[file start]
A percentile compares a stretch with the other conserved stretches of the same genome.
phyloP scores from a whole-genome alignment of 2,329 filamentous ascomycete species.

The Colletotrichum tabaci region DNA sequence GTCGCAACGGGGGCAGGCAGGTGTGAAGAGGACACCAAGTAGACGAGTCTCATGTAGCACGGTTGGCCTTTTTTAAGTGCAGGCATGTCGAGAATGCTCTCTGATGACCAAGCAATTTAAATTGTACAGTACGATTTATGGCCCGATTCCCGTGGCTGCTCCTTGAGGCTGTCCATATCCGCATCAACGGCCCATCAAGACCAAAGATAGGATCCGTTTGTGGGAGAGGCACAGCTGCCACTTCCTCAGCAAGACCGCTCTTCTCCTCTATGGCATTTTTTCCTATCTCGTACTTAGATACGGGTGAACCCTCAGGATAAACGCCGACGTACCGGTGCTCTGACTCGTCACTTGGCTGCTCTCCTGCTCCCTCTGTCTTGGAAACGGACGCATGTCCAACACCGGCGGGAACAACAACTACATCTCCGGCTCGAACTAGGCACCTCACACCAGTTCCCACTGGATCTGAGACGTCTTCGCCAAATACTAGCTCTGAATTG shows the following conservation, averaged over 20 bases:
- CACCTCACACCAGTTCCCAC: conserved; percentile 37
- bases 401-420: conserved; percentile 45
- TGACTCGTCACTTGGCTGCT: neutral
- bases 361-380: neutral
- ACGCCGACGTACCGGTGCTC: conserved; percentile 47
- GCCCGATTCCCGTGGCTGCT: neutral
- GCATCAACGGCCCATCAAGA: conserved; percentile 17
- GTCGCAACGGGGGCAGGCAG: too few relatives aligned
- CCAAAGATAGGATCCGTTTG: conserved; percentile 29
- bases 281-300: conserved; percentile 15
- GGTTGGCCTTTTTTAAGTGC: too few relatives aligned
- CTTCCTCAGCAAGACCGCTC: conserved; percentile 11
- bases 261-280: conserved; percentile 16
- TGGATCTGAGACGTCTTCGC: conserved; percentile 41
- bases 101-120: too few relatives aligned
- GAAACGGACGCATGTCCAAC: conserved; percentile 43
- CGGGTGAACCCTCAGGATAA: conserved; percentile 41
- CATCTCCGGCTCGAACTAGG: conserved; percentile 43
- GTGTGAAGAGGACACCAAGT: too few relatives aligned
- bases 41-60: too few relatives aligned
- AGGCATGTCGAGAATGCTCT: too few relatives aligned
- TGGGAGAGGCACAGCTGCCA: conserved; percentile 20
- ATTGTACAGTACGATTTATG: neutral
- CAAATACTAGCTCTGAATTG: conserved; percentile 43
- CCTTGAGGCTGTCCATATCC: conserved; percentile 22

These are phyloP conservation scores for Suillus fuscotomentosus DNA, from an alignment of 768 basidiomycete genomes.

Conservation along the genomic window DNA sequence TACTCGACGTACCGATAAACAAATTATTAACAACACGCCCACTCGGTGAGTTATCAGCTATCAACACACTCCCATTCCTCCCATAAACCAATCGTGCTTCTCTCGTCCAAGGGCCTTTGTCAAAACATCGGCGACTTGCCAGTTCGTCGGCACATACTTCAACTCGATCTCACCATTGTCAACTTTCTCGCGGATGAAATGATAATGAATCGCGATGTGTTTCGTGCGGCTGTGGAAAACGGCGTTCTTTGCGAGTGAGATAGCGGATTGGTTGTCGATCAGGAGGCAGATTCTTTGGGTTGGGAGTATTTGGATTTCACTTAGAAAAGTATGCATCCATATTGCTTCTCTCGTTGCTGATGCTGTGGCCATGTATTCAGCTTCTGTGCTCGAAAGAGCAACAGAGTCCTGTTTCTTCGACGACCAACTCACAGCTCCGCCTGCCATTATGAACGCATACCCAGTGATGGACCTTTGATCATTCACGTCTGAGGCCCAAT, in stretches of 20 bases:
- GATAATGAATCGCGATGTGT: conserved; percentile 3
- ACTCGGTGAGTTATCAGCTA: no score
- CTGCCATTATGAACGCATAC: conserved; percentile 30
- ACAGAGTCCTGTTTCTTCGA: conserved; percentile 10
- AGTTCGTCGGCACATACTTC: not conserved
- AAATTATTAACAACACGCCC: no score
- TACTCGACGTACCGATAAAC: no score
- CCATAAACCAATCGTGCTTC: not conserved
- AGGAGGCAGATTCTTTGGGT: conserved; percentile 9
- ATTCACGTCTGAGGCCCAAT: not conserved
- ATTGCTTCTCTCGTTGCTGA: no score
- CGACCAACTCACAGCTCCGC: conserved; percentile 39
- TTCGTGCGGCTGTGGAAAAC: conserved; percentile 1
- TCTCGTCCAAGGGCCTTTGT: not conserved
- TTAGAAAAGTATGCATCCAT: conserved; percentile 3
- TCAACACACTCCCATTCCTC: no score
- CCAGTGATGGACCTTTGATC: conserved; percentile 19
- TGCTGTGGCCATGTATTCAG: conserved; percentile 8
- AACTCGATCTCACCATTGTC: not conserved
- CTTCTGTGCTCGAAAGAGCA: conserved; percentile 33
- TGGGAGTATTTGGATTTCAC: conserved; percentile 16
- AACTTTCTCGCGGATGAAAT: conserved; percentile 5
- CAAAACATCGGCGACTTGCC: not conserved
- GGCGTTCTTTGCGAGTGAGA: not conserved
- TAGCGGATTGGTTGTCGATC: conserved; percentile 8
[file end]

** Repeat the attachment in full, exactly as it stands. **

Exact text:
A percentile compares a stretch with the other conserved stretches of the same genome.
phyloP scores from a whole-genome alignment of 2,329 filamentous ascomycete species.

The Colletotrichum tabaci region DNA sequence GTCGCAACGGGGGCAGGCAGGTGTGAAGAGGACACCAAGTAGACGAGTCTCATGTAGCACGGTTGGCCTTTTTTAAGTGCAGGCATGTCGAGAATGCTCTCTGATGACCAAGCAATTTAAATTGTACAGTACGATTTATGGCCCGATTCCCGTGGCTGCTCCTTGAGGCTGTCCATATCCGCATCAACGGCCCATCAAGACCAAAGATAGGATCCGTTTGTGGGAGAGGCACAGCTGCCACTTCCTCAGCAAGACCGCTCTTCTCCTCTATGGCATTTTTTCCTATCTCGTACTTAGATACGGGTGAACCCTCAGGATAAACGCCGACGTACCGGTGCTCTGACTCGTCACTTGGCTGCTCTCCTGCTCCCTCTGTCTTGGAAACGGACGCATGTCCAACACCGGCGGGAACAACAACTACATCTCCGGCTCGAACTAGGCACCTCACACCAGTTCCCACTGGATCTGAGACGTCTTCGCCAAATACTAGCTCTGAATTG shows the following conservation, averaged over 20 bases:
- CACCTCACACCAGTTCCCAC: conserved; percentile 37
- bases 401-420: conserved; percentile 45
- TGACTCGTCACTTGGCTGCT: neutral
- bases 361-380: neutral
- ACGCCGACGTACCGGTGCTC: conserved; percentile 47
- GCCCGATTCCCGTGGCTGCT: neutral
- GCATCAACGGCCCATCAAGA: conserved; percentile 17
- GTCGCAACGGGGGCAGGCAG: too few relatives aligned
- CCAAAGATAGGATCCGTTTG: conserved; percentile 29
- bases 281-300: conserved; percentile 15
- GGTTGGCCTTTTTTAAGTGC: too few relatives aligned
- CTTCCTCAGCAAGACCGCTC: conserved; percentile 11
- bases 261-280: conserved; percentile 16
- TGGATCTGAGACGTCTTCGC: conserved; percentile 41
- bases 101-120: too few relatives aligned
- GAAACGGACGCATGTCCAAC: conserved; percentile 43
- CGGGTGAACCCTCAGGATAA: conserved; percentile 41
- CATCTCCGGCTCGAACTAGG: conserved; percentile 43
- GTGTGAAGAGGACACCAAGT: too few relatives aligned
- bases 41-60: too few relatives aligned
- AGGCATGTCGAGAATGCTCT: too few relatives aligned
- TGGGAGAGGCACAGCTGCCA: conserved; percentile 20
- ATTGTACAGTACGATTTATG: neutral
- CAAATACTAGCTCTGAATTG: conserved; percentile 43
- CCTTGAGGCTGTCCATATCC: conserved; percentile 22

These are phyloP conservation scores for Suillus fuscotomentosus DNA, from an alignment of 768 basidiomycete genomes.

Conservation along the genomic window DNA sequence TACTCGACGTACCGATAAACAAATTATTAACAACACGCCCACTCGGTGAGTTATCAGCTATCAACACACTCCCATTCCTCCCATAAACCAATCGTGCTTCTCTCGTCCAAGGGCCTTTGTCAAAACATCGGCGACTTGCCAGTTCGTCGGCACATACTTCAACTCGATCTCACCATTGTCAACTTTCTCGCGGATGAAATGATAATGAATCGCGATGTGTTTCGTGCGGCTGTGGAAAACGGCGTTCTTTGCGAGTGAGATAGCGGATTGGTTGTCGATCAGGAGGCAGATTCTTTGGGTTGGGAGTATTTGGATTTCACTTAGAAAAGTATGCATCCATATTGCTTCTCTCGTTGCTGATGCTGTGGCCATGTATTCAGCTTCTGTGCTCGAAAGAGCAACAGAGTCCTGTTTCTTCGACGACCAACTCACAGCTCCGCCTGCCATTATGAACGCATACCCAGTGATGGACCTTTGATCATTCACGTCTGAGGCCCAAT, in stretches of 20 bases:
- GATAATGAATCGCGATGTGT: conserved; percentile 3
- ACTCGGTGAGTTATCAGCTA: no score
- CTGCCATTATGAACGCATAC: conserved; percentile 30
- ACAGAGTCCTGTTTCTTCGA: conserved; percentile 10
- AGTTCGTCGGCACATACTTC: not conserved
- AAATTATTAACAACACGCCC: no score
- TACTCGACGTACCGATAAAC: no score
- CCATAAACCAATCGTGCTTC: not conserved
- AGGAGGCAGATTCTTTGGGT: conserved; percentile 9
- ATTCACGTCTGAGGCCCAAT: not conserved
- ATTGCTTCTCTCGTTGCTGA: no score
- CGACCAACTCACAGCTCCGC: conserved; percentile 39
- TTCGTGCGGCTGTGGAAAAC: conserved; percentile 1
- TCTCGTCCAAGGGCCTTTGT: not conserved
- TTAGAAAAGTATGCATCCAT: conserved; percentile 3
- TCAACACACTCCCATTCCTC: no score
- CCAGTGATGGACCTTTGATC: conserved; percentile 19
- TGCTGTGGCCATGTATTCAG: conserved; percentile 8
- AACTCGATCTCACCATTGTC: not conserved
- CTTCTGTGCTCGAAAGAGCA: conserved; percentile 33
- TGGGAGTATTTGGATTTCAC: conserved; percentile 16
- AACTTTCTCGCGGATGAAAT: conserved; percentile 5
- CAAAACATCGGCGACTTGCC: not conserved
- GGCGTTCTTTGCGAGTGAGA: not conserved
- TAGCGGATTGGTTGTCGATC: conserved; percentile 8